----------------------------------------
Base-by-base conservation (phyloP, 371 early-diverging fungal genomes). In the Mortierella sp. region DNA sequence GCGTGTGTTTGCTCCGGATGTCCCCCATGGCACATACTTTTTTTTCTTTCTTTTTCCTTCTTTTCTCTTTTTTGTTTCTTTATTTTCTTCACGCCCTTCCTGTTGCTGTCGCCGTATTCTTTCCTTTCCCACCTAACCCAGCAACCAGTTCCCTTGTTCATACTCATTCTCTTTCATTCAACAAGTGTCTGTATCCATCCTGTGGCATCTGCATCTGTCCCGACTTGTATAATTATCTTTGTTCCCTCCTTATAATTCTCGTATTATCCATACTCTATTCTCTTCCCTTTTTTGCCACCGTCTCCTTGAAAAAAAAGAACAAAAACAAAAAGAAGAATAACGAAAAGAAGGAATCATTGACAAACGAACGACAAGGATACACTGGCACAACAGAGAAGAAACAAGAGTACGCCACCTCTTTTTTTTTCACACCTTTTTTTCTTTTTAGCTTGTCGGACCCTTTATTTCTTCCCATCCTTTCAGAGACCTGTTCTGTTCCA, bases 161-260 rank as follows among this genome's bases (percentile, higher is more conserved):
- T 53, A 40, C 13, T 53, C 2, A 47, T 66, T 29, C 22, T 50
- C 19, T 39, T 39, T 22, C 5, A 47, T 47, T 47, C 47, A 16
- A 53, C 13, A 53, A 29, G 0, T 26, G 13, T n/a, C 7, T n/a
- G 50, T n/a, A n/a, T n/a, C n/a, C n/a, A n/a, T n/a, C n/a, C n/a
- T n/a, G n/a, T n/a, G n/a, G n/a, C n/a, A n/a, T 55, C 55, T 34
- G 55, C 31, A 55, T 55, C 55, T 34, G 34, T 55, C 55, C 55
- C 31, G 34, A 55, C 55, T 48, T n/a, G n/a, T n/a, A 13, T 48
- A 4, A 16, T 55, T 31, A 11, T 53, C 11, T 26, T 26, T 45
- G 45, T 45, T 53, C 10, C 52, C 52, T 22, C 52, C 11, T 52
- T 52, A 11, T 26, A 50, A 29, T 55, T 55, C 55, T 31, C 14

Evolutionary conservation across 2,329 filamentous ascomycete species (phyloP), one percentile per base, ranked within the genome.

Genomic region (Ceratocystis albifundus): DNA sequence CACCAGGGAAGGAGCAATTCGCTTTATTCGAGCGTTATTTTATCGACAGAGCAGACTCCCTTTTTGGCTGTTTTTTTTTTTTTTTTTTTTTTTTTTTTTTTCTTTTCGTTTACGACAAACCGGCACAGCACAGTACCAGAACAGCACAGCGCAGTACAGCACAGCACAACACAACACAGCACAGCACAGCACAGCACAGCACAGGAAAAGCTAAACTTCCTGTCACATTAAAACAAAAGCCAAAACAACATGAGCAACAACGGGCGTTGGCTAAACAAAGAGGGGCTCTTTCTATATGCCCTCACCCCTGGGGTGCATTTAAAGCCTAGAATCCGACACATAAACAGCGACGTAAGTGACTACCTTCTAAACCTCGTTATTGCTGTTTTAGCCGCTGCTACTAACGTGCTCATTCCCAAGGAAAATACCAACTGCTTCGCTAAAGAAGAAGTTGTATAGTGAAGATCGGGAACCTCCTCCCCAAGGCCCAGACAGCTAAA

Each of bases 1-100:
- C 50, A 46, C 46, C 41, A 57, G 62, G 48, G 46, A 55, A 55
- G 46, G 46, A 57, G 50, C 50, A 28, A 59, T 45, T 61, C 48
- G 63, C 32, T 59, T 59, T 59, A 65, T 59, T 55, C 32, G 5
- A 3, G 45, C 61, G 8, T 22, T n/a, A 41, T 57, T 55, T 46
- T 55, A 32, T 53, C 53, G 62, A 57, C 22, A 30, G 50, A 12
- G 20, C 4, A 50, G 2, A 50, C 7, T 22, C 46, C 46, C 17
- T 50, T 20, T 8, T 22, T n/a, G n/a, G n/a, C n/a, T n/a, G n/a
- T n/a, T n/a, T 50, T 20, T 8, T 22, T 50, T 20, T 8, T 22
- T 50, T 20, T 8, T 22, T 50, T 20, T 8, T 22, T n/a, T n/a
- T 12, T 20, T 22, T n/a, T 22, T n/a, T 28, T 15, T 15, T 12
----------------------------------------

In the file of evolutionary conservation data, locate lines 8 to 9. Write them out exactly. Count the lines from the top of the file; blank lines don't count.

- C 31, G 34, A 55, C 55, T 48, T n/a, G n/a, T n/a, A 13, T 48
- A 4, A 16, T 55, T 31, A 11, T 53, C 11, T 26, T 26, T 45